Lazy loading es6 modules with emberjs

Published on October 02, 2014 by Toran Billups

These days if you mention the word monolith in a room full of developers you will likely hear someone mention microservices. This term is often associated with backend development but I'm starting to think it's worth a discussion for those of us doing heavy frontend engineering.

Why do I need this silver bullet?

disclaimer ** The concepts I'll be showing in this post shouldn't be considered without careful thought (taking into consideration the needs of your team and application). That said, here is a list of the key indicators I've seen in the wild that make me think we should breakup these monolithic javascript applications.

feedback isn't what it once was

I'm a huge fan of testing/test-driven development for the simple fact that I can iterate quickly over time. When the number of tests in your app start to reach a level that makes feedback "painful" I'd say it's worth thinking about how to breakup that single application into a few smaller applications.

parts of the app are not required for most users

If you have an application that both admin users and non-admin users login to you might find large parts of the app go unused for these non-admin users. This "load only what you need" strategy could help you keep the application lean so users only pull down what they actually use.

If your single javascript payload is huge

If your software becomes popular it's likely you'll be asked to add features. Over time you might find that once small javascript application has grown beyond something you feel mobile users can download in one go. If you can instead lazy load a few smaller modules on the fly it might help speed up that initial page load.

Okay, you've convinced me... so how can I do this?

First we need a simple ember app to get started with so we can experiment with this lazy loading concept. I've been using ES6 modules for the past year so this process will involve a simple gulp build to transpile ES6 to AMD. For this first part I've created a simple ember app with 3 commits to track our progress as we iterate.

To get started I just wanted to click a link that would load up a route, that would in turn fire off a $.getScript request for the reporting app (a bundle that could contain many controllers/routes/templates/etc). I added a route to my router mapping, added a link-to in the application.handlebars file and finally created a Route that would fire off the request for our dynamic javascript file.

When the $.getScript request is resolved the javascript we pulled in will console.log our message proving we loaded it!

Now this was a solid first step ... but I'd like to load up a true ES6 module (or the equivalent AMD module for now). In step 2 lets change the lazy loaded js file to be an importable AMD module. Next in the afterModel we require it. And finally because the module is an ember object we can invoke a method/computed property to see it in action.

This time around when you click the link you should see a console.log that says 'inside the help property'. We can now lazy load AMD modules containing ember objects and invoke methods on those objects!

That's another great step forward, but in a real application I'd like to avoid any manual require process. In step 3 we will load a single js file on demand that includes a model/controller/view. The key to maintaining this app over time is that we need to think of it as a single ember app conceptually.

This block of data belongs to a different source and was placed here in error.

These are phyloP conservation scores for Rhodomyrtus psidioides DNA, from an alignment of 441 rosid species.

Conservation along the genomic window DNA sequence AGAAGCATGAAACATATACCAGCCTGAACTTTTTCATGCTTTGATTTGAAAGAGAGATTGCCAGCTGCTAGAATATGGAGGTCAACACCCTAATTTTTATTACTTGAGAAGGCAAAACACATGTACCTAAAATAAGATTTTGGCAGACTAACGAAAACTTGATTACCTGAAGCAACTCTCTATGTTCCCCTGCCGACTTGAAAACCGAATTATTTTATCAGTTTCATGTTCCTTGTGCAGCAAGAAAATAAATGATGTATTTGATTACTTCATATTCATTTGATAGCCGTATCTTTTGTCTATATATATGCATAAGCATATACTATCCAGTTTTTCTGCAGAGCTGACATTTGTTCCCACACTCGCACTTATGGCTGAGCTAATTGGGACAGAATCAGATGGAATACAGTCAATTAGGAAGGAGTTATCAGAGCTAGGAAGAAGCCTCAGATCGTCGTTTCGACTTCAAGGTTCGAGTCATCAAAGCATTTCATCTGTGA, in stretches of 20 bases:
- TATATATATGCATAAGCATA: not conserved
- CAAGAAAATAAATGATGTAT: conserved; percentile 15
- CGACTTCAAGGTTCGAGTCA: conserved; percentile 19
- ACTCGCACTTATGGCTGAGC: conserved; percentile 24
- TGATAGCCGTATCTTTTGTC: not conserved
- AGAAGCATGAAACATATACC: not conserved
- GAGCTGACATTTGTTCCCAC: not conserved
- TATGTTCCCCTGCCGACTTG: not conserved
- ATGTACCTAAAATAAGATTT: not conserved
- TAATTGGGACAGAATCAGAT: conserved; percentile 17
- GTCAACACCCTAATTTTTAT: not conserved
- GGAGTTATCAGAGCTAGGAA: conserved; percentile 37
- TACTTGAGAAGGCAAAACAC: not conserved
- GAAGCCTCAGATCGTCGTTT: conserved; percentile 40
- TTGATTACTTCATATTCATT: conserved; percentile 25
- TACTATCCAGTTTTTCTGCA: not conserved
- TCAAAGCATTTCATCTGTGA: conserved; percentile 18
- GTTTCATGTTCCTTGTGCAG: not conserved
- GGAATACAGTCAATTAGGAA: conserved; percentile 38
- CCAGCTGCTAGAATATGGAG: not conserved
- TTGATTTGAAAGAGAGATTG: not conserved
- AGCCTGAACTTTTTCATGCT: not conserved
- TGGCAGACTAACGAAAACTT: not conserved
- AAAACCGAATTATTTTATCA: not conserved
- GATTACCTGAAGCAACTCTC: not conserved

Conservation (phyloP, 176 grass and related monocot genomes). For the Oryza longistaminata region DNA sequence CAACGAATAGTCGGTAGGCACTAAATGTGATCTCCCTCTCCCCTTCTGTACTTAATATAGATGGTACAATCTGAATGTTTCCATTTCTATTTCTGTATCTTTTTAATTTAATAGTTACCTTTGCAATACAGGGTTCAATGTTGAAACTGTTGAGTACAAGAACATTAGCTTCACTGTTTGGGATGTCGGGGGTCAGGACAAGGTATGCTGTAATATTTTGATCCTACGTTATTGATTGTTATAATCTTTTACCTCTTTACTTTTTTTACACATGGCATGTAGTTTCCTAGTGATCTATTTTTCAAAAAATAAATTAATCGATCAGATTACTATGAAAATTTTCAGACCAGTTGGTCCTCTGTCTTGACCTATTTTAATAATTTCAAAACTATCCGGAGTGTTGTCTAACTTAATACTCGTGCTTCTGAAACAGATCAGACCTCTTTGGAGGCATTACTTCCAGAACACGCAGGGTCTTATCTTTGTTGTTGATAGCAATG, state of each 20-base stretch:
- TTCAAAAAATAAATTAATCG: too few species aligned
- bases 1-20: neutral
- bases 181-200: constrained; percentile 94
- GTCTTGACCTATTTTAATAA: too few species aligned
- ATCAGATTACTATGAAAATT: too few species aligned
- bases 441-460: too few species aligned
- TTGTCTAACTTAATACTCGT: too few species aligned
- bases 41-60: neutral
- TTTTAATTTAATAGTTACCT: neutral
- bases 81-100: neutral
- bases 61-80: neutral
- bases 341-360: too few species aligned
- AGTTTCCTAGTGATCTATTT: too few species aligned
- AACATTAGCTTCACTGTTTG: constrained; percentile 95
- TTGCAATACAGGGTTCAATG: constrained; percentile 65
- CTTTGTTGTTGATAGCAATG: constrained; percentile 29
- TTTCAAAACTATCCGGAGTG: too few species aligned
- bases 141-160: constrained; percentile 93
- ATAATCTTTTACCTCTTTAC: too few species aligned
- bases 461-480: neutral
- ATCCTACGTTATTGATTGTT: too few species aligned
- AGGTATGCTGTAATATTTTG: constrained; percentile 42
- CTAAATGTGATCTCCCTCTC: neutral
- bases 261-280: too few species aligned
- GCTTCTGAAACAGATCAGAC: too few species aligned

Now when you click the link you should see the new template is dynamically loaded. Because this didn't involve any special require or custom imports we now have something to build on.

But what does this look like in a real app?

To iterate further I created a second app I labeled ember-complex-lazy-loading-example. The first commit incorporates the dynamic model/controller/view changes listed above in step 3. The biggest difference is that this example project is much closer to what you would ship to production. I added a true gulp build to both the main and reports app (ignore the obvious duplication in the gulpfile for now).

The first challenge we need to tackle is that our reports app will need to dynamically inject a new set of routes so the parent app can be unaware on purpose. I added a simple route to the reports app but I didn't want to override the js/router.js file as this won't be the primary ember router. So instead, I added a router under another sub folder (dynamic) and require it in manually -note that this router imports the parent router from js/router so we can add to it.

In the pre 1.0 versions of ember if you called map on the router more than once it would replace the routes, but today it just appends to the existing routes so we get a completely functional web app with child routes that are managed on the fly.

The last remaining issue is that I need to test this partial app as if it was a standalone ember app. The first step is to create a special test helper that will inject an app (for integration testing purposes).

Now we can write a simple integration test for the reporting app as if it was a standalone ember app.

This solution is 90% complete and I hope it's helpful to those teams that have apps large enough to use something like this in the wild. One last tradeoff to note is that I couldn't find a way to (easily) reuse the dynamic routes (for the integration tests) so I simply duplicated the dynamic routes in the reports/app/router.js file. Ideally I'd prefer to load these only the fly (within the test helper). If anyone has a suggestion please feel free to pass it along!